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'Forgotten' Point in Housing Suit

December 27, 1987

The disabled Korean War veteran who has filed a $10-million lawsuit alleging discrimination by the City of Beverly Hills and those associated with its senior housing facility on Crescent Drive (Times, Nov. 26), seems to have forgotten that he, and all other veterans, like myself, have preferences that involve federal funds.

If that is allowed--and it has been ever since we decided to give veterans preferences as a reward for their war service--it seems to me that the City of Beverly Hills has a right to do what it did.

The Department of Housing and Urban Development sets rules and regulations for all federally subsidized housing. Income eligibility is conditioned on the median income of the residents of the city receiving funds. They also set rules as to the number of units in a housing project for efficiency apartments, one-bedroom and the handicapped. The latter have to be larger. And all common areas (must be) built to provide access to and use by the handicapped.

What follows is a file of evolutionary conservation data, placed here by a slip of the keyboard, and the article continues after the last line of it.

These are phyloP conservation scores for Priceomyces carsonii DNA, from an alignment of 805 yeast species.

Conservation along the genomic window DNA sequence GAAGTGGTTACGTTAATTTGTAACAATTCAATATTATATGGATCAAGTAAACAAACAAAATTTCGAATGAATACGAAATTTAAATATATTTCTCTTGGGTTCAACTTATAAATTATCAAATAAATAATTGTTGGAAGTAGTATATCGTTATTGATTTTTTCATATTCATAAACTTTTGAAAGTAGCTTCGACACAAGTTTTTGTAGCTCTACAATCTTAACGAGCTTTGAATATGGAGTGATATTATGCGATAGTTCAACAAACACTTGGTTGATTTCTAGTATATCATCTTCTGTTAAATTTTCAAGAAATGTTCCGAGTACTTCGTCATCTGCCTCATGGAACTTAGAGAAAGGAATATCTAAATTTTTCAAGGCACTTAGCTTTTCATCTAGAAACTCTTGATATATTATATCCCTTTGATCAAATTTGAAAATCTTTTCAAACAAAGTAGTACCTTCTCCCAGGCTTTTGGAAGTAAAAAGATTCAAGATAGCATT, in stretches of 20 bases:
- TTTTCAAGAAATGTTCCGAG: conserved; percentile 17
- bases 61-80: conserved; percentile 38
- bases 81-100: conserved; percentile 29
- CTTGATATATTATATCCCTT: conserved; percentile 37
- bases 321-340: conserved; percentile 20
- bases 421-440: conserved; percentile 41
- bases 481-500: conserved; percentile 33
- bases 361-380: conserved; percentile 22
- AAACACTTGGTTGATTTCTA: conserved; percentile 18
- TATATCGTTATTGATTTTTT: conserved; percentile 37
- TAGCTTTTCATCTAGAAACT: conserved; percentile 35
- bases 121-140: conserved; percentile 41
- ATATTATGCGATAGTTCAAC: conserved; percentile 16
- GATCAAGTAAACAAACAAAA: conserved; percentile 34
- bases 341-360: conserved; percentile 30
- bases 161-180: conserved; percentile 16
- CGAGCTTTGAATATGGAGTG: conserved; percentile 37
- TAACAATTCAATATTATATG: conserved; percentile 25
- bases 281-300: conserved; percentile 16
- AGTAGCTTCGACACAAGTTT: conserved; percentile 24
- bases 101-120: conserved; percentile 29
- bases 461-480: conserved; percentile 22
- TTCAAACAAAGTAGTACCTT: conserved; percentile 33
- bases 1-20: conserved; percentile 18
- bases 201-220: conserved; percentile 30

As I serve on two senior housing committees, one locally and another nationally, I am aware of how conscientious the nonprofit organizations involved are with regard to honoring the non-discriminatory policy demanded for such subsidized public housing as the City of Beverly Hills has built.

One also has to wonder, because federal funds are involved in many city projects, (if) that gives a person in a distant city the right to demand equal opportunity to share in the services of another city and make it contingent to one moving? Would the suit have been filed if Beverly Hills wasn't as contiguous to Los Angeles and Santa Monica where the plaintiff already enjoys a federal subsidized apartment?

HYMAN H. HAVES

Pacific Palisades

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